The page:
LGBTQ: The invisible women in banking
Lesbian and bisexual women in banking in Asia struggle to win equal opportunities and defy society’s stereotypes.
When Denise Tse-Shang Tang, an assistant professor at Hong Kong’s Lingnan University, and Celine Tan of HSBC teamed up to conduct a study on lesbian, bisexual and transwomen working in finance in the territory, they were in for a surprise.
Tang had expected it to be easier to find and interview eligible women in one of Asia’s biggest financial centres.
“I thought people would be more forward and forthcoming about their sexualities,” says Tang, assistant professor at the university’s department of cultural studies. “I was surprised that was not the case.”
Instead, Tang’s study, conducted between May and August 2020, found women to be largely closeted at work and at home, keeping their sexual orientation private.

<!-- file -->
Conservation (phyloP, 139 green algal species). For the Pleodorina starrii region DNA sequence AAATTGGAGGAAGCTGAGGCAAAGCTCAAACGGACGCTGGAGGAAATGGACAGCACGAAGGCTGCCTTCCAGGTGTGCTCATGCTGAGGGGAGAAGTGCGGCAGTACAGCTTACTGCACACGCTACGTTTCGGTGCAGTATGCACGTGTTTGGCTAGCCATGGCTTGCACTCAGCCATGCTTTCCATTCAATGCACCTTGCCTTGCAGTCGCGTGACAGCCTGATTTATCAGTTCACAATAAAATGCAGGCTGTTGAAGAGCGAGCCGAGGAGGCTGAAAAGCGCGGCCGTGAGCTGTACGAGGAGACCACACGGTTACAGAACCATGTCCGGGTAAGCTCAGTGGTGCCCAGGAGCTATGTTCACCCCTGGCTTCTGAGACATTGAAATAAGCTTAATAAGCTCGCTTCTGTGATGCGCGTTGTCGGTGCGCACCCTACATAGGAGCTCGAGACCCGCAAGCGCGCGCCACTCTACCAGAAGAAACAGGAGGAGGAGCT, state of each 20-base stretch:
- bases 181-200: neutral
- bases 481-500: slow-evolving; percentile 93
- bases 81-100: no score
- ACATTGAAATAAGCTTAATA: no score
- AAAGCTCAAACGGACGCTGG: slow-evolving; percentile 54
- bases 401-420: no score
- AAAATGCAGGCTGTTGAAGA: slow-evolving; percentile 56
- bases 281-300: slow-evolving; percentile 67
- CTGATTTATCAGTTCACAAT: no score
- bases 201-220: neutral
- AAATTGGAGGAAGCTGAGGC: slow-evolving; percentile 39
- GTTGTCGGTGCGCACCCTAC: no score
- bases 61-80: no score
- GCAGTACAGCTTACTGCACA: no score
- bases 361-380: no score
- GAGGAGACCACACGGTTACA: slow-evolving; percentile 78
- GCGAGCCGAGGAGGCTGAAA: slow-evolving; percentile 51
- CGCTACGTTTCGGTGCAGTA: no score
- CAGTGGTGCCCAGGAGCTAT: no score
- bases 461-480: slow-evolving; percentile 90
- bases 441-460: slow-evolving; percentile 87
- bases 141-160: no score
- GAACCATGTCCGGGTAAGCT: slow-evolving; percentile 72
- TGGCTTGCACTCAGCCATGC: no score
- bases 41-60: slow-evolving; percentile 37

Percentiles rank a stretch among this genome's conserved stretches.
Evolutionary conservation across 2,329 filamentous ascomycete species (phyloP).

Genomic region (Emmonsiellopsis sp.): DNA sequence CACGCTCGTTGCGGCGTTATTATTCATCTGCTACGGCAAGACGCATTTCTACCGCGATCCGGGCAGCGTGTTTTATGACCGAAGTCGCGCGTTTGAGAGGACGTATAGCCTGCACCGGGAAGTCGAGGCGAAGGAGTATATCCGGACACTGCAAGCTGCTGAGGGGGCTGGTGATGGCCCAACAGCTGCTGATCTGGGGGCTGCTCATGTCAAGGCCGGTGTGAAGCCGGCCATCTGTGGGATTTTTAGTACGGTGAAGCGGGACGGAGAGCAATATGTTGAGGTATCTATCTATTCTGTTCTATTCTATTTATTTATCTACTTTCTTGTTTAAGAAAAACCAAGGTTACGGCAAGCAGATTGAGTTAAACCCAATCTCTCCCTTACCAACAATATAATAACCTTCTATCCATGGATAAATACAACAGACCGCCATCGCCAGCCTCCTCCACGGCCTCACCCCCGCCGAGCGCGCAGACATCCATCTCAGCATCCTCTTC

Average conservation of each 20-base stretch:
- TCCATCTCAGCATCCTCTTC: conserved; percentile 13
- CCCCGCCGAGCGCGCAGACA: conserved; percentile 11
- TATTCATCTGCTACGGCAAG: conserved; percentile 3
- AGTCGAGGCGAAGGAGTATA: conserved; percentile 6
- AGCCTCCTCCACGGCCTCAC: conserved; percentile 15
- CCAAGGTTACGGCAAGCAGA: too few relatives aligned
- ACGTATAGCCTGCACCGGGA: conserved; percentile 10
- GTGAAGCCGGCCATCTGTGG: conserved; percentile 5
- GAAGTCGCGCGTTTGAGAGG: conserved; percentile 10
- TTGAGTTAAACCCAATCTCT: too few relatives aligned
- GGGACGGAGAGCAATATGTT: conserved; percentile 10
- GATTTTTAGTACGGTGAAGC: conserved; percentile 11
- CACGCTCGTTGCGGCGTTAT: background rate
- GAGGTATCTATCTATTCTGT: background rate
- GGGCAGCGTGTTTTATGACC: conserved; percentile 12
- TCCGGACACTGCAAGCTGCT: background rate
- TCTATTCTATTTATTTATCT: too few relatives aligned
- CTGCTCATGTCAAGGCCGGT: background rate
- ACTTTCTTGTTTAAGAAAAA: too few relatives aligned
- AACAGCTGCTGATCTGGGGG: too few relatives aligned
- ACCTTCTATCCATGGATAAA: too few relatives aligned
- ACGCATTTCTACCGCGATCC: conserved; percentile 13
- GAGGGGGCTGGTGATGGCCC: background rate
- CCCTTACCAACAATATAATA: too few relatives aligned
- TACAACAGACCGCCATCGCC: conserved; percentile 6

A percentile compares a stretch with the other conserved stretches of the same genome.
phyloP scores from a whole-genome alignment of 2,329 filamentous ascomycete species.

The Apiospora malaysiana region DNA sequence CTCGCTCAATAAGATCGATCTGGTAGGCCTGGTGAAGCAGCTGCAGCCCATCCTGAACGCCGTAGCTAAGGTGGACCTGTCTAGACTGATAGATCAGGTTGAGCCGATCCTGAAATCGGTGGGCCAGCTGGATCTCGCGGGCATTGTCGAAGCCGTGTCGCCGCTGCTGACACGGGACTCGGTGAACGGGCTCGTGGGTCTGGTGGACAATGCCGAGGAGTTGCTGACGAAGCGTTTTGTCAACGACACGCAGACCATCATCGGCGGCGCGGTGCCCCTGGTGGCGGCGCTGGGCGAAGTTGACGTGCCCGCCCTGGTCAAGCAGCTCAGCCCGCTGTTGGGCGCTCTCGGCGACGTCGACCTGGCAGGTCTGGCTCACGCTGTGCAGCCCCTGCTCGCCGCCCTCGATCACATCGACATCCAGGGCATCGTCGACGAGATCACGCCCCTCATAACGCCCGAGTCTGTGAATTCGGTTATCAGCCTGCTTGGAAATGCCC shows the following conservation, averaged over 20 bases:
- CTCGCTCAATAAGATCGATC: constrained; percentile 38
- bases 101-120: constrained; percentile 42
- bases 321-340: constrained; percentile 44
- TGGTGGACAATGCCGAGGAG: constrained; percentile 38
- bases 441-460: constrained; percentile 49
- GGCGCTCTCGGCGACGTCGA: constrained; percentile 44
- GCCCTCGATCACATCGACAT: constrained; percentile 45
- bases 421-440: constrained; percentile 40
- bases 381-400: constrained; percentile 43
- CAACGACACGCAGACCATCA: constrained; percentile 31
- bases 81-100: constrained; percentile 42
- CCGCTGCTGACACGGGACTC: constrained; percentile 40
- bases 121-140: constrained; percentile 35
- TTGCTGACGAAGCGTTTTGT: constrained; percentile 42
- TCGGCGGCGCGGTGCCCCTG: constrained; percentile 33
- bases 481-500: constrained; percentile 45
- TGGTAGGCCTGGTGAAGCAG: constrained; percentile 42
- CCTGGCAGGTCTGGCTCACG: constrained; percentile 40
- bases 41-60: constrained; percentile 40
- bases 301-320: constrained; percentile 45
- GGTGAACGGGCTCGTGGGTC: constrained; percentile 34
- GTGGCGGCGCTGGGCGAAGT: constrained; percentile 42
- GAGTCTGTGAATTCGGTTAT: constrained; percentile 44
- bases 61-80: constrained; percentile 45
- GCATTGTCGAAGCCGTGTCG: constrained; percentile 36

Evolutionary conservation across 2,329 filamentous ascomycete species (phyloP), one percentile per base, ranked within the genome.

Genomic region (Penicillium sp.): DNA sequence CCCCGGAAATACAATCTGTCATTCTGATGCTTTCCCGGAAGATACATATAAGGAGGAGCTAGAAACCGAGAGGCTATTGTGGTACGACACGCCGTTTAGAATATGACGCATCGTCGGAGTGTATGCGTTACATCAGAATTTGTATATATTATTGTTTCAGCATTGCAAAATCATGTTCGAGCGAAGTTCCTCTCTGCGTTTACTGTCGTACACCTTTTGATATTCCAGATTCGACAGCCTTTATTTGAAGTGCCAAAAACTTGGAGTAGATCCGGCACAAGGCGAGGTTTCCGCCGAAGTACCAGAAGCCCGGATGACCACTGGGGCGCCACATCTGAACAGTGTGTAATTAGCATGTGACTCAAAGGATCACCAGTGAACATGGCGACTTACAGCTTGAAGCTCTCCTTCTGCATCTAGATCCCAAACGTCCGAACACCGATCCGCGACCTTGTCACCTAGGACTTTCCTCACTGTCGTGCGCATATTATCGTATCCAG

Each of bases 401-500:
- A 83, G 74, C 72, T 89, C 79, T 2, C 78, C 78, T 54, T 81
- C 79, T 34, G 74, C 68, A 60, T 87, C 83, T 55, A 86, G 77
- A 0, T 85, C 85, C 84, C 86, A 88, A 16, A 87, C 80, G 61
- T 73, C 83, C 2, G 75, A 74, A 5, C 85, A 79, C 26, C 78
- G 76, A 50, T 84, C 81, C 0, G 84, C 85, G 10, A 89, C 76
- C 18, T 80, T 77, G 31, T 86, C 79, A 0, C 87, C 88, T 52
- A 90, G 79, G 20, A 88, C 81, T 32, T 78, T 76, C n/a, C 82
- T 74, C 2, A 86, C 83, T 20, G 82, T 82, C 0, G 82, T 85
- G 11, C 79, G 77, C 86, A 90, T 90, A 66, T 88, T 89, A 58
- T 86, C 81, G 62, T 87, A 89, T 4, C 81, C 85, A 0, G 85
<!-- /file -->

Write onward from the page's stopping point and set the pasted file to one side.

Only 46% of the responding women said they were openly out to their families, with an additional 18% partially out, perhaps only to siblings or a close family member. In the workplace, 37% of the respondents were out, with another 23% partially out to close colleagues. Likewise, 39% said they were not aware of lesbian, gay, bisexual, transgender, and questioning (LGBTQ) colleagues that were out in their own companies, and 71% said they didn’t think there were any senior women leaders out at work.